Taking the Piss out of Donald Trump

By Brian Fawcett | November 7, 2018

Nobody Hates Trump More Than Trump  by David Shields, Thought Catalog Books, Brooklyn, New York,  2018, pb, 235 pp.$12.95 (USD)

 With Nobody Hates Trump More Than Trump,  David Shields has written the best book, so far, on the political and cultural implications of Trump’s presidency. The competition isn’t close, either. Shields nail what’s off-kilter and crazy about Donald Trump and the political psychosis he represents at least a hundred times, and in dozens of insightful ways. Think I’m exaggerating? Try this one: Shields writes that Trump “seems not to have an inner life,” which is an insight that explains things about Trump no one else I know of has gotten at. And there are dozens more, many of them cobbed from others, but placed into new contexts by the web Shields weaves with his own structurings.  I’d love to draw out why this book is unique by extruding quotes from it. But it’s a web, and so loose and elastic that you have to read the whole to get it.

My private executive summary of Trump—written on the inside cover of the book at 3 A.M. and very much predicated on reading Shields since well before midnight, is this:  Shields reveals both the ways and the reasons why Donald Trump has become the culture hero for all those angry Americans wearing wigs and toupees and dignity diapers and prosthetic arms and legs that don’t quite fit; all those people who have loose false teeth and hearing aids that don’t work; all those women who have breast implants and don’t know why; and all those older men with those rods that make their penises seem hard when they really aren’t, men who are perpetually pissed off at the things they can’t do, and all the beautiful women to whom they are wallpaper despite their wealth. And there are more of those people in America than most of us can imagine.     

     For readers who don’t know about David Shields, this book is a good point of entry. He’s been around for a while, and unlike most writers, who tend to get lucky with a book and then spend their careers trying to repeat what made them successful, Shields is one of those are writers who has evolved beyond the pastiche techniques of post-modernism. He’s done it by being at once fearless experimentive, and fearlessly himself.  As a person, Shields is a talkative, slightly neurotic hyper-processing male of the not-particularly macho strain, willing to laugh at himself yet without using humour as armor: he has courage and an ability to concentrate when the ideological and ideational shit is in the fan. He’s exactly the same as a writer: the kind you learn to admire more as you read him more and recognize the technical breadth he deploys. He has, meanwhile, the widest range of curiosity of any American writer I’m aware of, and he almost never wastes your time.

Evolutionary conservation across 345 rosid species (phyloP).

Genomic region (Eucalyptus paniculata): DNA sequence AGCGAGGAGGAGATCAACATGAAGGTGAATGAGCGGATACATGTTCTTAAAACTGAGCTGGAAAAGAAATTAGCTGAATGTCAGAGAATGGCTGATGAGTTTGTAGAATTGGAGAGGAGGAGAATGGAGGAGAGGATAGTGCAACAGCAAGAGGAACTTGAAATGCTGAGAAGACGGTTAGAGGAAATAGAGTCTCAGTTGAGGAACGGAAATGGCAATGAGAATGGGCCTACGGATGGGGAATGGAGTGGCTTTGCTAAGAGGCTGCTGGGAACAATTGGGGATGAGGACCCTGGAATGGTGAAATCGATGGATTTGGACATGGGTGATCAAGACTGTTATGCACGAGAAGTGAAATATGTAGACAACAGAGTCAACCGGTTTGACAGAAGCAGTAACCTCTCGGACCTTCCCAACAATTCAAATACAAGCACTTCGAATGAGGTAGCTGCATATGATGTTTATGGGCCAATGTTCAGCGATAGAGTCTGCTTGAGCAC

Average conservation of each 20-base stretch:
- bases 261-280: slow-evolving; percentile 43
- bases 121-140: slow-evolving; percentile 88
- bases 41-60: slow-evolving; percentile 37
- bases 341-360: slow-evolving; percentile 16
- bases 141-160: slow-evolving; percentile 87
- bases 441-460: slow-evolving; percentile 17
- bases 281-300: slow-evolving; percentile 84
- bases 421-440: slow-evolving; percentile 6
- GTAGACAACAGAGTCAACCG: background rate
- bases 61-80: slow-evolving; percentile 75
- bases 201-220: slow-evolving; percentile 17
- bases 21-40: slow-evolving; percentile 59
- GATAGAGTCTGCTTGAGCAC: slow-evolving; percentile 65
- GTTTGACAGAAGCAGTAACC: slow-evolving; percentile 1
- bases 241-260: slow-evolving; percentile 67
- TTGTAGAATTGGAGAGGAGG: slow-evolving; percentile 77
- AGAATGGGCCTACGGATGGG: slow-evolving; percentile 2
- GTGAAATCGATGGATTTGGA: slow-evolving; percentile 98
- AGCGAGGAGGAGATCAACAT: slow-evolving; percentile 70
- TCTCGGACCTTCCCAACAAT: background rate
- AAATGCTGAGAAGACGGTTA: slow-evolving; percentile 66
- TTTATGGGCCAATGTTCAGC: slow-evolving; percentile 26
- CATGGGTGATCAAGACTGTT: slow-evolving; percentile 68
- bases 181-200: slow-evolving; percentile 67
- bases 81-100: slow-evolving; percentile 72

That last one is an important trait. Commercial fiction, in America as elsewhere, has become far too slow-moving and it is getting slower as it puckers its lips to the nether parts of the marketplace more ardently. Most discursive and documentary writing isn’t much faster, clogged as it is by the Chicago Manual of Style and the need to sound authoritative.  Shields, who began as one of the first unashamed post-modern American writers, has now authored more than twenty books, and you’ll be hard-pressed to fit any of them into a genre. The crazy thing is, he’s getting better and more interesting each time out. The loads are heavier, and velocity of meaning is greater. His uniquely ego-free deployment of self-reflexivity, gassed up by his native curiosity and acquired erudition, has moved the whole project of getting literary writing to the accelerated speed of daily life well beyond post-modernism. His self-reflexivity isn’t, as it has become with nearly everyone, a calcifying style or academic posture designed to free him of commitment. It’s fully integrated, and thus his prose moves at the same speed as perception; able to become an accelerant to meaning.

Shields is good enough, in this book, to earn the designation of being the writer most likely to be picked up and murdered should either the right or leftist fundamentalists take power in the United States.  This is designation hasn’t been conferred on an American writer since Philip K. Dick. What I’m saying is that Shields is that good. He is one of a very small group of true 21st century writers worthy of the tag, and I salute him as a master.

So, Bravo. I’m sending copies of Nobody Hates Trump more than Trump to every adult reader I can think of.


  • Brian Fawcett

    Brian Fawcett (1944-2022) is a founding co-editor of dooneyscafe.com. He's the author of many books, including "Cambodia: A book for people who find television too slow" (1986), "Gender Wars" (1994), "Virtual Clearcut, or The Way Things Are in My Hometown" (2003), "Local Matters: A Defence of Dooney's Cafe and other Non-Globalized People, Places, and Ideas" (2003) and "Human Happiness" (2011).

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